Colorado follows the section 1202 100% tax exclusion on capital gains from the sale of QSBS. Therefore, capital gains on the sale of QSBS will not only be excluded from federal income taxes, but also state income taxes if all of the guidelines are followed. Learn more about Colorado’s Qualified Small Business Stock conformity, entrepreneurship, and Opportunity Zones here.
Federal QSBS Exclusions and State Tax Implications
Allowing capital gains tax exclusions for Qualified Small Business Stocks (QSBS) encourages investment in US small business. QSBS laws help provide capital for these businesses while offering a savvy tax strategy for investors who want to minimize capital gains taxes.
Investors who hold qualified small business stock for at least 5 years can exclude up to $10,000,000 or more of their recognized capital gains from their taxable income if certain criteria are met.
Learn more about the criteria for Qualified Small Business Stock.
Each state has its own treatment of QSBS gains at the state income tax level. There are three ways in which states typically address the exclusion.
- Some states fully conform to the Federal QSBS guidelines, and therefore allow a full exemption if the stock meets the Section 1202 QSBS criteria. States conform to the federal tax code on either a static or rolling basis. “Static” conformity means the state starts conforming to the Internal Revenue Code as of a specific date. “Rolling” conformity means that the state adopts IRC changes as they occur. Alternatively, certain states do not have state income taxes and therefore there is no QSBS implication at the state level.
- Some states partially conform to the Federal QSBS guidelines, whereby the capital gains from QSBS are exempt if additional criteria beyond the Federal guidelines are met, such as only allowing exemptions if the QSBS gains were from a company doing business in that state.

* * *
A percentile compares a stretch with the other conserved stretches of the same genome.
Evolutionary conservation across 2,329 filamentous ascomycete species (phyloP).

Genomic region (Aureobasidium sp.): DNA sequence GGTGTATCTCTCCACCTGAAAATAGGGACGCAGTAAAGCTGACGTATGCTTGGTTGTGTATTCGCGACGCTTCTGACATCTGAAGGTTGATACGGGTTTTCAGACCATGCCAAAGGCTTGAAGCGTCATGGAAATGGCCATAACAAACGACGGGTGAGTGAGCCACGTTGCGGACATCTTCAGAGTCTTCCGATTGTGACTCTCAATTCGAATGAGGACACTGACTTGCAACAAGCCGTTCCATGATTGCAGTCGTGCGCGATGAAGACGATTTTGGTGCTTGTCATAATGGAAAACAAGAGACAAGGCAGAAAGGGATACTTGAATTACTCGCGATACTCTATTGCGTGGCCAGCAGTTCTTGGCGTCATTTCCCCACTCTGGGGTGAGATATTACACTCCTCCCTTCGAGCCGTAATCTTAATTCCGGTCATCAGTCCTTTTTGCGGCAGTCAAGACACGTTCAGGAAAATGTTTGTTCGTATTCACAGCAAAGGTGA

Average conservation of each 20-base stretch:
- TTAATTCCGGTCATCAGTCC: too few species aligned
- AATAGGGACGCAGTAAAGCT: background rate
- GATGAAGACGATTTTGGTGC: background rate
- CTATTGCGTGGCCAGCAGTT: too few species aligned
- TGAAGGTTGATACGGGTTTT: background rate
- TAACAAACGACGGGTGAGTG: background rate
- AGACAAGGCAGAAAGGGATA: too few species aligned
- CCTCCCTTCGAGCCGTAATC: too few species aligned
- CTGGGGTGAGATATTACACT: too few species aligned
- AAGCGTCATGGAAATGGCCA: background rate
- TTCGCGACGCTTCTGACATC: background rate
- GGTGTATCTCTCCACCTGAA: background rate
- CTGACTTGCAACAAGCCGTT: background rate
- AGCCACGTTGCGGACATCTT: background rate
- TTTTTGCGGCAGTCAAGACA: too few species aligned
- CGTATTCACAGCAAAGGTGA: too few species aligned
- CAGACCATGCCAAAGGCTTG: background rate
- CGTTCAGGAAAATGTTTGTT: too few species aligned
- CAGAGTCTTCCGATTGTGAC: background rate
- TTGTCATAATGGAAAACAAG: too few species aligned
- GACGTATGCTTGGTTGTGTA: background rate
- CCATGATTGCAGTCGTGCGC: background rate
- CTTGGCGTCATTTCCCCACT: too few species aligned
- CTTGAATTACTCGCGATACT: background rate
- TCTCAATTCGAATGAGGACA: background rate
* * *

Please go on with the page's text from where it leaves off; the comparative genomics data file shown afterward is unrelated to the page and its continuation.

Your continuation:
- Lastly, certain states do not allow any capital gains exclusions for QSBS.
Find out how QSBS is recognized by each state here.
Colorado QSBS Exemptions
Colorado follows the section 1202 100% tax exclusion on capital gains from the sale of QSBS. Therefore, capital gains on the sale of QSBS will not only be excluded from federal income taxes, but also state income taxes if all of the guidelines are followed.
Colorado follows the “Rolling” conformity–as stated in the previous paragraphs. Colorado does, at the Corporate level, conform to the federal treatment of capital gains under section 1202. See Colo. Rev. Stat. § 39-22-304(3)(c). The state does, at the Individual level, conform to the federal treatment of section 1202. See Colo. Rev. Stat. § 39-22-104; see also Section 1202.
Colorado Capital Gains Tax Rates
Capital gains in Colorado are taxed at the same rate as regular income. The state has a flat income tax rate of 4.63%
In comparison, federal capital gains tax rates have 3 brackets for single taxpayers which are:
- 0% for $0 to $39,375
- 15% for $39,376 to $434,550
- 20% for $434,551 or more
Key Industries in Colorado
According to the Colorado Office of Economic Development and International Trade, “a new tech company is born in Colorado every 72 hours.” They have a strong economy with many high-tech sectors. Telecommunications, software development, and advanced manufacturing are key industries which bring a high concentration of high-tech workers to the state.